Persistent fears over the eurozone debt crisis ensured a gloomy start to the new quarter for embattled world markets today.
Greece's admission that it will miss its deficit targets and alarm bells over the health of Belgian bank Dexia spooked investors and saw further losses on markets on both sides of the Atlantic.
The FTSE 100 Index was 1% lower, while France's Cac-40 and the Dax in Germany were more than 2% down. Wall Street's Dow Jones Industrial Average was also lower as the London market closed.
The weak performance in London follows the FTSE 100's worst quarter in nine years, which saw around 14% wiped off its value in the three months to the end of September.
The Greek government's admission that it will miss its tough deficit reduction targets cast fresh doubts on whether it will be allowed the next tranche of its 110 billion euro (£94.4 billion) bailout.
The debt-stricken country has previously warned that, if it does not receive the money, it could go bankrupt within weeks, which would cause financial chaos.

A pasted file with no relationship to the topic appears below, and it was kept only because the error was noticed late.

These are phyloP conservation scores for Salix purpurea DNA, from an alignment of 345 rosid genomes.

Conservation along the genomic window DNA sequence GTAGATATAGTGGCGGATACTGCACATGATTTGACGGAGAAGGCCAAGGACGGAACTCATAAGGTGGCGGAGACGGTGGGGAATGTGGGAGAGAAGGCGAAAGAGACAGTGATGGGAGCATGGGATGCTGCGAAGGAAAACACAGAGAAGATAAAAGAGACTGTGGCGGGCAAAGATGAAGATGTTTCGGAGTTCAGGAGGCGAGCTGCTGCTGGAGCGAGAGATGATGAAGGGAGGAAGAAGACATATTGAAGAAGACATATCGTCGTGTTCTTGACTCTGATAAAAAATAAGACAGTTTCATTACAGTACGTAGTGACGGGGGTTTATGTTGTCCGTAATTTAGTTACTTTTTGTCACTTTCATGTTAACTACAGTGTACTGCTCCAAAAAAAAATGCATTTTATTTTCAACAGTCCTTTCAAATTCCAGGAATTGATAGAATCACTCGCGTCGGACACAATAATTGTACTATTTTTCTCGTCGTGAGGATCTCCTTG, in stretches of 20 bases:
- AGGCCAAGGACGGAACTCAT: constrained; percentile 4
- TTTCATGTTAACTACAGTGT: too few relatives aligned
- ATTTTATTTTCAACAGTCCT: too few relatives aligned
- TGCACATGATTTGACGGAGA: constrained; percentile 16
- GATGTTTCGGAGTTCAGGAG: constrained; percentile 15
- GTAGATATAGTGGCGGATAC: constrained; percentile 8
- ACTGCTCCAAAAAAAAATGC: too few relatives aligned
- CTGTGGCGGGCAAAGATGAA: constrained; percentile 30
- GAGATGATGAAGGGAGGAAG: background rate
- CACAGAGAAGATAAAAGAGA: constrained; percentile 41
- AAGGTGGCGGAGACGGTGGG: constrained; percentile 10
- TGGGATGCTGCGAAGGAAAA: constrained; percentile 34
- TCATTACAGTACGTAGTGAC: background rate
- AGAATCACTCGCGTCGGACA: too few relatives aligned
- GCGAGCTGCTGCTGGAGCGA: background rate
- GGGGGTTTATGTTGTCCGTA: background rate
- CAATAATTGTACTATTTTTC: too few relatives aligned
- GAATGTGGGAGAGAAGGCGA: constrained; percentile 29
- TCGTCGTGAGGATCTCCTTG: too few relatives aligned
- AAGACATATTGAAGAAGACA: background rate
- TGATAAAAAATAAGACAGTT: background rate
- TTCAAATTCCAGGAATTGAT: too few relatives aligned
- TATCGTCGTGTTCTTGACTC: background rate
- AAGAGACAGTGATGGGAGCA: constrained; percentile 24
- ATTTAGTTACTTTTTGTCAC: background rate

Meanwhile, reports that Dexia is in need of a government bailout added to fears about the health of the banking sector.
As the cost of insuring bank debts across the world rose to levels not seen since the financial crisis, there is now speculation of another credit crunch as confidence in lending dries up.
The development hit the banking sector, with Standard Chartered, Royal Bank of Scotland and Lloyds Banking Group all down more than 4%.
Traders are worried that political leaders do not seem to be able to tackle the problems of high debt and slowing economic growth in many western nations, which have plagued markets for months.
Cameron Peacock, market analyst at IG Markets, said no one has an answer to the problems, and as a result the markets continue to be "in a state of limbo".
He added: "Despite best intentions, politicians and central bankers have been unable to come up with any meaningful solutions and this has in turn eroded the market's confidence that there's any light at the end of the tunnel.
"Talk and speculation of what might happen has yet to translate into decisive action and, until it does, markets are sure to bounce around on high volatility, which in itself will act as a deterrent for retail investors in particular wading into the market."
Meanwhile, Standard and Poor's decision to affirm the UK's AAA credit rating and stable outlook had little impact on the market.
The move - a boost to Chancellor George Osborne - was accompanied with a downbeat assessment of the UK's "lacklustre" recovery.
S&P said low labour productivity, poor vocational education and insufficient investment in infrastructure would also hinder the rebalancing of the economy.